New HINJ CEO Buteas eager for honest discussion on costs of drug development, prescription prices

Veteran lobbyist says less than 10% of health care dollar is spent on prescription drugs — percentage that has not changed since 1960s

Chrissy Buteas quickly and succinctly rattled off why she is excited to be the new CEO of the HealthCare Institute of New Jersey.

“Iconic industry that saves lives,” she said.

Those five words mean a lot. But, if you’re looking for more — she’s got them.

“Our residents are benefiting from the life-saving treatments our companies have been providing for more than 100 years,” she said. “Our brothers, our sisters, our parents, our grandparents — it’s hard-pressed to find somebody who is not receiving the benefit from a New Jersey-based company right now.

“So, it’s really important that we recognize their contributions and have an honest conversation about the industry.”

The honest conversation, Buteas said, starts with the cost of prescription drugs. She rattles off a list of statistics that may surprise some.

Buteas said less than 10% of the health care dollar is actually spent on prescription drugs — and that the percentage has not changed since the 1960s.

“I don’t think most folks know that,” she said.

Or that 90% of all prescriptions are for generics, not brand name.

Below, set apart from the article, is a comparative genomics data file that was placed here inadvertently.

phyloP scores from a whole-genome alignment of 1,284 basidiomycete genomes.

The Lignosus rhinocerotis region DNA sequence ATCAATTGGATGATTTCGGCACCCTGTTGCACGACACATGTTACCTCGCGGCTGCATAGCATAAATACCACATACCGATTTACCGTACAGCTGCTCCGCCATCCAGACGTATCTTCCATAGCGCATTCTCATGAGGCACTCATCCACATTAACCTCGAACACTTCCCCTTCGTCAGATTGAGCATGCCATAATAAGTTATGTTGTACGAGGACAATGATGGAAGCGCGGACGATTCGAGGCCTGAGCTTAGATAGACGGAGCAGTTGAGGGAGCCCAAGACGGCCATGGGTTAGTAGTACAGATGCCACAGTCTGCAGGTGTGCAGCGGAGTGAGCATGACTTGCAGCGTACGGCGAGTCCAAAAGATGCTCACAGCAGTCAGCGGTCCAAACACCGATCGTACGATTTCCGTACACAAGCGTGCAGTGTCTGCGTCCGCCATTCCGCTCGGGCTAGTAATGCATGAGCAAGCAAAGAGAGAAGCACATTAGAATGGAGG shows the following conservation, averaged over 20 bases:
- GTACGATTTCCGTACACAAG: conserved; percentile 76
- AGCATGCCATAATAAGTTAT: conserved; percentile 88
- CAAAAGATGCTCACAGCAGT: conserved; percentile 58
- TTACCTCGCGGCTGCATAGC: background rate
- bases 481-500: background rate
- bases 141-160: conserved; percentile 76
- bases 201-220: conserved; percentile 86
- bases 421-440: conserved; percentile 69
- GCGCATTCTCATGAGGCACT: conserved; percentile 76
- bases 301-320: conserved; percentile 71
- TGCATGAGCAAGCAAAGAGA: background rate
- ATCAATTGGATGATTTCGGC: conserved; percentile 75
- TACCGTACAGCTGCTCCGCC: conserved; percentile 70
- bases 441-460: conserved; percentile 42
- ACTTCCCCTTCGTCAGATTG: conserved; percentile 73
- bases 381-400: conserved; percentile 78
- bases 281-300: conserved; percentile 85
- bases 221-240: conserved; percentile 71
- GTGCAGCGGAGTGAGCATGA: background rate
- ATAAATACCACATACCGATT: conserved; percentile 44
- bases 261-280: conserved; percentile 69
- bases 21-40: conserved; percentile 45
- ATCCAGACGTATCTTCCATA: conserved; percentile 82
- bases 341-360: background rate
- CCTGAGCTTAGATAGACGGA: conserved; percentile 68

And, most of all, that the drug companies do not dictate the final price in the way so many think they do.

“It’s important to note that we can save on drug costs today if the insurance companies and the (pharmacy benefit managers) simply pass along the rebates that the pharmaceutical companies provide to them to the patient,” she said. “It can be done today.”

What can’t be done in a day is the creation of more pharmaceuticals.

The process takes years — and is fraught with failure, Buteas said.

“Drug developmental is a high-risk endeavor,” she said. “I think it’s important for the audience to know that, for every 5,000 new compounds, only five of them make it to clinical trial. And of those five, only 12% of them in trial will actually make it to market.”

Buteas feels getting the word out is part of her role at HINJ, which she started in April.

“I’m going to be going around and telling the fabulous story about all the investment that our pharmaceutical and medtech companies have done — about all the different life-saving treatments that they’ve developed over 100-plus years, about how life expectancy has increased because of those life-saving treatments,” she said.

“There’s a significant investment that they’ve put in to bring these cures to life. It costs billions of dollars to create these drugs. And there’s a lot of failure that takes place first. But they have been able to do so in New Jersey, and we want to continue having them invest here in the state.”